Kimberley explores the key commitments in the Scottish Government’s Budget for 2022-23
Kate Forbes set out the Scottish Government’s Budget for 2022-23 on Thursday 9 December in Parliament. This was the first budget under the SNP-Green cooperation agreement, which means there is less need for the government to bargain with opposition parties on its content. It was plugged as a transitional budget, paving the way for a full resource spending review in May 2022 which will set out long-term funding plans and the roadmap for delivering key commitments such as: the establishment of a National Care Service, tackling inequalities, securing a just transition to net zero and investing in economic and public service recovery.
Health & Social Care
The Health & Social Care portfolio now represents 44% of the total resource budget. Specific funding for the continued response to the pandemic was not separately identified in the plans for 2022-23, but the document states: “we await the outcome of further detail that was promised in the UK Spending Review to support our plans.”
The announcement included £18bn funding for health and social care, including £12.9bn for health boards to support patient services. The package contained £1.2bn for mental health coupled with a commitment that 10% of all front-line NHS spend would go to mental health by the end of this parliament. It also included £1.6bn for social care and integration, £165m of which will be used for the creation of a National Care Service. The Finance Secretary confirmed the government plans to deliver a £10.50 minimum wage for social care staff, which received criticism from opposition and industry leaders for not being enough.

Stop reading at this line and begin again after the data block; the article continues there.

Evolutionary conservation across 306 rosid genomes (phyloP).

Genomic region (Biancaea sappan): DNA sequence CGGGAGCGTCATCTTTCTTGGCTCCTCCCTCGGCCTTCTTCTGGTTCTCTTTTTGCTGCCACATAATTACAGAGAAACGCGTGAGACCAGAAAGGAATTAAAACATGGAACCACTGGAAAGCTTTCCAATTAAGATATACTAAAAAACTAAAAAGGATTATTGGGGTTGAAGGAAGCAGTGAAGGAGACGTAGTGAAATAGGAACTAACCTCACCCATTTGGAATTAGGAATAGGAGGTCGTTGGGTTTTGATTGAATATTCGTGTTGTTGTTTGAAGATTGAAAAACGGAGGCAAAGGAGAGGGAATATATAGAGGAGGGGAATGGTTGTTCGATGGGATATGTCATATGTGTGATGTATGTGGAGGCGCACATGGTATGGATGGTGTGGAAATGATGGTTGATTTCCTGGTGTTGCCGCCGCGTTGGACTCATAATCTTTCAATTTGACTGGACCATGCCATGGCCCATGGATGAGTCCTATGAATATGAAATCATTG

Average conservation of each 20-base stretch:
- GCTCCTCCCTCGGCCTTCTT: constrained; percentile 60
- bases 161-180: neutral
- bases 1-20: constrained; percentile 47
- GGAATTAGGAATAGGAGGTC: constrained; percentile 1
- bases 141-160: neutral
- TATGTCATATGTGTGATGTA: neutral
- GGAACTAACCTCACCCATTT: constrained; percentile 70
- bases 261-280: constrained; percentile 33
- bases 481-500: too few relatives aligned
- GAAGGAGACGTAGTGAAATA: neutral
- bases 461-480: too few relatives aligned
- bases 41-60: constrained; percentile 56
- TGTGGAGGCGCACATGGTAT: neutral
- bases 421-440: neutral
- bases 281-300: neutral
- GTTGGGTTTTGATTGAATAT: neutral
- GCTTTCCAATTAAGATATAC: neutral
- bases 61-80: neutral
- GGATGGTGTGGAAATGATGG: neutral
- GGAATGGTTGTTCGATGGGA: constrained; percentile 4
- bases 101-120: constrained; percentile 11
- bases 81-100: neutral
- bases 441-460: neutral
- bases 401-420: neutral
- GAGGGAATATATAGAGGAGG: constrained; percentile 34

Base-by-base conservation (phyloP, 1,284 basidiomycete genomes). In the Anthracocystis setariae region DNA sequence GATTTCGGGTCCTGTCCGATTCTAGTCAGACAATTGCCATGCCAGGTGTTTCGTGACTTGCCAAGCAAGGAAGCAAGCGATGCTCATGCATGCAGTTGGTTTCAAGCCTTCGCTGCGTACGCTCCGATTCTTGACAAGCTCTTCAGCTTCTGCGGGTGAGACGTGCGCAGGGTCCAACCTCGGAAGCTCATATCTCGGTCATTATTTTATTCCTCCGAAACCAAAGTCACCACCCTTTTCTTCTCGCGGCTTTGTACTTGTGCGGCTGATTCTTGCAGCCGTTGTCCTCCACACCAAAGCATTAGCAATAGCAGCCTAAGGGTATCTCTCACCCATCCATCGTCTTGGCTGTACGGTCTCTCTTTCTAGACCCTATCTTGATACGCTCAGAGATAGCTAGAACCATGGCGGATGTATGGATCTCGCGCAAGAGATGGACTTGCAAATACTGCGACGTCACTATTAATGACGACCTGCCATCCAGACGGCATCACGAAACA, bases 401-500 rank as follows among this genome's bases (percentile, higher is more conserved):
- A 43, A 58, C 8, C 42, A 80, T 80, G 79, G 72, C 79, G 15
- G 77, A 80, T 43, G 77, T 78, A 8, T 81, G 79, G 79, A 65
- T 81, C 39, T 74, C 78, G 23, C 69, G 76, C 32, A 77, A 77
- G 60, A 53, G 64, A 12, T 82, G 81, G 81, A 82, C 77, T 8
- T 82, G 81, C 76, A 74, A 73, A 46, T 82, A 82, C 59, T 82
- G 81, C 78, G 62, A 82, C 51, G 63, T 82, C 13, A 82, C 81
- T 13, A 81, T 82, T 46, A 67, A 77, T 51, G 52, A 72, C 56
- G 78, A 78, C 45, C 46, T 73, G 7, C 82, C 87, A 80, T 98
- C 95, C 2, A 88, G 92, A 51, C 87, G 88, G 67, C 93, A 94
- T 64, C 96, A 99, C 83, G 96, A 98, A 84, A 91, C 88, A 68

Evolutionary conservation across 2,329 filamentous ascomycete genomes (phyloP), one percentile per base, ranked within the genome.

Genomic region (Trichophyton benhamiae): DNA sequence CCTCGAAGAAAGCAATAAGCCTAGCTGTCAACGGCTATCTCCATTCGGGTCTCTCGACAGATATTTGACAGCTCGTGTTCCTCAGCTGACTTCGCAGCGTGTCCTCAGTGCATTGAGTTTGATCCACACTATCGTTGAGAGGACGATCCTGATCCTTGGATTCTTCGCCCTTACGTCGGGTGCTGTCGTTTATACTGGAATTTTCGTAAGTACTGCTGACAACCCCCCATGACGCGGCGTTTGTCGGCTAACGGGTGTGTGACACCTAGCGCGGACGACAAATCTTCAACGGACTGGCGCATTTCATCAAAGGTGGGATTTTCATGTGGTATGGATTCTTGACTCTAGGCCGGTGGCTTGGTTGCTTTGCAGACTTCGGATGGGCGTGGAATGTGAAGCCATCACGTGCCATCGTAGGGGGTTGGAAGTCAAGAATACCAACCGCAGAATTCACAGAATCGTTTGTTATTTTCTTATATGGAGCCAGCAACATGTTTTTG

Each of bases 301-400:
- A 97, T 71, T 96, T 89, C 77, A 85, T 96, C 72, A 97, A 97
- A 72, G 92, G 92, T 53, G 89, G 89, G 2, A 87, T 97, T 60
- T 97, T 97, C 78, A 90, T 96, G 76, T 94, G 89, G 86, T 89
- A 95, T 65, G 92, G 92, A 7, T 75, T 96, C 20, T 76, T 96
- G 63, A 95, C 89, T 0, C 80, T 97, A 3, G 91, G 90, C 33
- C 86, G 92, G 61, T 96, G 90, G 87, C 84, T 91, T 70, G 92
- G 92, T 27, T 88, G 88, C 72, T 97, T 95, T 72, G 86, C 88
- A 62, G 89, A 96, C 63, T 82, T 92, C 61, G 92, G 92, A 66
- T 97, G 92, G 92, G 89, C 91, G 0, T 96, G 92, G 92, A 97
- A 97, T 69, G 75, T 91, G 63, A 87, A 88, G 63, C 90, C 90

Scottish Child Payment
Beyond health, the government also made a commitment to double the Scottish Child Payment to £20 per week per child from April 2022. Voluntary Health Scotland welcomed this particular commitment having signed a letter, alongside a number of our members, calling for this essential step to be taken in tackling child poverty.
The Voluntary Sector
Scotland’s voluntary sector has raised concerns it is facing up to £1m in cuts from the budget. The cut is to be made to the Third Sector Unit, which provides support for bodies such as SCVO, the TSI network and Volunteer Scotland. This came alongside a commitment to shift towards multi-year funding for the voluntary sector, which was more welcome. Anne Fowlie, CEO of SCVO, has since written to the Cabinet Secretary for Social Justice, Housing & Local Government outlining the concerns of the sector and the real implications for voluntary organisations trapped in annual cycles of chasing funding.
Kate Forbes’ statement in December was only the beginning of the parliamentary scrutiny, there will now be both committee level and plenary deliberations. Due to the government’s agreement with the Scottish Green Party, the budget is pretty much guaranteed to pass so conversations with opposition parties will likely be different to previous years. A debate on the committees’ pre-budget reports is expected to take place in late January, followed by the Stage 1 debate on the Budget Bill, when MSPs and committees have the opportunity to submit alternative revenue and spending proposals through amendments to the motion on the general principles of the Bill.
- Official Report from Parliament of the budget statement
For further information please contact Kimberley, our Policy Engagement Officer